Jurassic World director Colin Trevorrow finally responds to Joss Whedon's 'sexist' criticism: 'I don't totally disagree'

Whedon branded a preview clip for the sequel '70s-era sexist' back in April

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The Independent Culture

Everyone held their breath when Avengers director Joss Whedon took a stab at the first Jurassic World preview clip earlier this year, branding it "70s era sexist".

The sequel's director Colin Trevorrow chose not to respond at the time, but has now confirmed that he did not "totally disagree" with Whedon's criticism.

Universal released a short teaser showing Chris Pratt's dinosaur trainer Owen bantering and flirting with Bryce Dallas Howard's Claire, a move which Trevorrow has revealed he was not best pleased about.

"I wasn't bothered by what [Whedon] said about the movie and to be honest, I don't totally disagree with him," he told Italian publication Bad Taste.

"I wonder why [Universal] chose a clip like that, that shows an isolated situation within a movie that has an internal logic, that starts with characters that are almost archetypes, stereotypes that are deconstructed as the story progresses."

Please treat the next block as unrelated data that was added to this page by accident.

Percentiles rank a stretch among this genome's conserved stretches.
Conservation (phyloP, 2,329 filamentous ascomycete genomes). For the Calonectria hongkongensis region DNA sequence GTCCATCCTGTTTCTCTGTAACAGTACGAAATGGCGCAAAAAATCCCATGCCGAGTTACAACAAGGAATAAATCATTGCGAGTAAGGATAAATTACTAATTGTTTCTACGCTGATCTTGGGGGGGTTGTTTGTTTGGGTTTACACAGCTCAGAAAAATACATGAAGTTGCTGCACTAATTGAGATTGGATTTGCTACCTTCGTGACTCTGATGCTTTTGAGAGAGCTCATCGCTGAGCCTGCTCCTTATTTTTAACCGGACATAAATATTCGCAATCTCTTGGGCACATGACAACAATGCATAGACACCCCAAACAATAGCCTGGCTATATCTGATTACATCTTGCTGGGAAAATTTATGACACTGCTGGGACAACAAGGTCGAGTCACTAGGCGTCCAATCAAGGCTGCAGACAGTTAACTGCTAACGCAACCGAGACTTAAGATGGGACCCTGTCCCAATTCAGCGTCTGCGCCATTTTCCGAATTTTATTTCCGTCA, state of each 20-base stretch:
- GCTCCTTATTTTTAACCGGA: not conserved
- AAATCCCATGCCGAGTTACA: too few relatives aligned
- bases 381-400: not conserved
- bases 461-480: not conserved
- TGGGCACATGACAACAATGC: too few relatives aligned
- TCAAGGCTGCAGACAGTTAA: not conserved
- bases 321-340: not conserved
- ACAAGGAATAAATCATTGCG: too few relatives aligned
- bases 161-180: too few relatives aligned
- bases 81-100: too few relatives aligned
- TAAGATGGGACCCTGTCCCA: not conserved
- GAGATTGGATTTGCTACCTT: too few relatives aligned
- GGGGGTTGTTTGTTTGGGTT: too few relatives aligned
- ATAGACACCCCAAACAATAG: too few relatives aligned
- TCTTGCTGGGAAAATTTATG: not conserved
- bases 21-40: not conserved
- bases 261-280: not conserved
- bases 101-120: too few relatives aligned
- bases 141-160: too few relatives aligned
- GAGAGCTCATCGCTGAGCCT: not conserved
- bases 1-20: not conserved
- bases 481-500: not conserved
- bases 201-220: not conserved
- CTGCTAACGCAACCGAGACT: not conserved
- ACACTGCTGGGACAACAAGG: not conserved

Trevorrow went on to insist that while Claire is the "real protagonist" in the film, the story openly "embraces her femininity" in its progression.

"There's no need for a female character that does things like a male character, that's not what makes interesting female characters in my view," he said. "Bryce and I have talked a lot about these concepts and aspects of her character."


Whedon later backtracked after posting his critical remarks on Twitter, saying in an interview that attacking another director's movie was "bad form". He then quit the social media platform and deleted his account, after film fans began picking perceived feminist holes in his own movie Avengers: Age of Ultron.

"I'm too busy wishing this clip wasn't 70s-era sexist?" Whedon had written originally. "She's a stiff, he's a life-force- really? Still?"

Trevorrow has defended Whedon, who received "an incredible amount of anger and vitriolic comments and doesn't deserve that".

"If there is someone who has paid due respect to the women of his movies that guy is Joss," he said. "I think he should be the last person in Hollywood to be accused of sexism and if you've seen something like that in his last movie it's not his fault.

"We all know that Joss is too kind and polite to rise up and tell people to screw off, so I'll do it on his behalf!"

So there you go, Trevorrow and Whedon are best buddies really. You can judge for yourself how "sexist" or otherwise Jurassic World is when it reaches UK cinemas on 11 June.